Divorce And Restraining Orders
Divorce And Restraining Orders
Sometimes there is a need for a restraining order or a temporary restraining order, commonly called a TRO, in a marriage due to a financial abuse, physical abuse, psychological, emotional, harassment, threats, violence, sex crimes, a criminal charge or conviction. The restraining order can allow one spouse to force the other spouse to move out of your home and avoid all contact with you, the kids and even the family dog. It also means that the spouse who receives the restraining order will be prohibited from possessing any firearms and must surrender any firearms to the court. If you are the receiver of the restraining order, we would recommend that you call Steve Whitworth for your free consultation on your options and potential next steps in order to defend yourself from what might be coming next.
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A restraining order often changes almost everything in a divorce in a drastic way. If you are going to file for divorce while a restraining order is already in effect, you will find that the divorce decisions will be made with less options than usual because the court’s protective order takes precedent.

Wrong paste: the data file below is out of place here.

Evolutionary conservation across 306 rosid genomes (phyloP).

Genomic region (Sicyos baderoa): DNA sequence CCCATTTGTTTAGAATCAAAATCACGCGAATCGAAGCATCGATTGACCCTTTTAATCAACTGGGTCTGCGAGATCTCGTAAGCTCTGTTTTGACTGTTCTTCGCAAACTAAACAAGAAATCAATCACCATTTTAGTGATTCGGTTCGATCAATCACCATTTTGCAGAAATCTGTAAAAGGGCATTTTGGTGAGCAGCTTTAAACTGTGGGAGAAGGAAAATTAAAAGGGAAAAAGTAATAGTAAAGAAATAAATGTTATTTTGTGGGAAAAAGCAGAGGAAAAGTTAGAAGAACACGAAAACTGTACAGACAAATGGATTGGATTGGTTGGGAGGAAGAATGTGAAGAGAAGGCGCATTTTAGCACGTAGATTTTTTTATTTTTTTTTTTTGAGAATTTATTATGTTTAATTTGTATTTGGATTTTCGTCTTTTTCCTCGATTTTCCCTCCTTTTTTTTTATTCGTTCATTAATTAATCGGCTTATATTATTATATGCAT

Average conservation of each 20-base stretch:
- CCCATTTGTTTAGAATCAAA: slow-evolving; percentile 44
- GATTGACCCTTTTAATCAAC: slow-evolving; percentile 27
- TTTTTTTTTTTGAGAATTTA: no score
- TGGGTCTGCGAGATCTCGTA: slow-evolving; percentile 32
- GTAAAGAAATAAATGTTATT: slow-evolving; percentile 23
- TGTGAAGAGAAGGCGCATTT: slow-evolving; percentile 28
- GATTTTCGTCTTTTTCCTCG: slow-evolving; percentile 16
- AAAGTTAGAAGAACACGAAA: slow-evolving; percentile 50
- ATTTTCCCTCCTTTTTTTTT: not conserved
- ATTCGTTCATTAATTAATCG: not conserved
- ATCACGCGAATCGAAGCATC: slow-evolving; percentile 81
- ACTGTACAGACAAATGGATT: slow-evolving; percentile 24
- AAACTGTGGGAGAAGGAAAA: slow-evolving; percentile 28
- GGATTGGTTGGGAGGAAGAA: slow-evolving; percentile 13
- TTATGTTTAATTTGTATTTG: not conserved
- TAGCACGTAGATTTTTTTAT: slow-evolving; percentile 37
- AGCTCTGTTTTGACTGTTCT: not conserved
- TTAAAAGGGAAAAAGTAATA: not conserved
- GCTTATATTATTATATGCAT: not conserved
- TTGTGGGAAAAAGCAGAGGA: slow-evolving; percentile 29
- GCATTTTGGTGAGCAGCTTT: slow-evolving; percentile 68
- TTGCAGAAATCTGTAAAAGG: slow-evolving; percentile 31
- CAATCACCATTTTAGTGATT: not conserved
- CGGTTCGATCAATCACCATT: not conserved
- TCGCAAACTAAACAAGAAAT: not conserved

A restraining order typically has a big impact on Spousal Support, Visitation and Custody. For example the California Domestic Violence Prevention Act states that a person who has been subjected to a restraining order can be prevented from receiving spousal support from the other spouse, can limit a parent’s access to their kids, and sometimes all the way up to awarding sole legal and physical custody to the other spouse. Visitation rights can also be affected, with the restraining order denying visitation or allowing only some form of supervised visitation. If this is your situation, we would recommend that you call Steve Whitworth for your free consultation on your options and potential next steps in order to defend yourself
Although restraining orders might not directly determine child support and the amounts of the support, it does indirectly impact it by making custody decisions. The amount of time a parent has with their kids is one of the biggest factors of how much child support is paid and which spouse will be paying the support each month.
The best thing you can do when you’re faced with restraining orders, criminal charges, divorce, custody of the children, spousal and child support is to hire an experienced Criminal AND Divorce Attorney that understands both and how they impact each other. If you already have a restraining order or are seeking a complicated restraining order, or there is domestic violence or a crime involved in an upcoming divorce, a good first step is calling Steve Whitworth, who you can feel comfortable with and will guide you through the entire process.
Steve Whitworth does offer free consultations so you can ask questions and find out your options. Steve, realizes that finding the right attorney-client partnership can help set a complicated divorce, when children are involved, off on the right foot for the emotional journey ahead.
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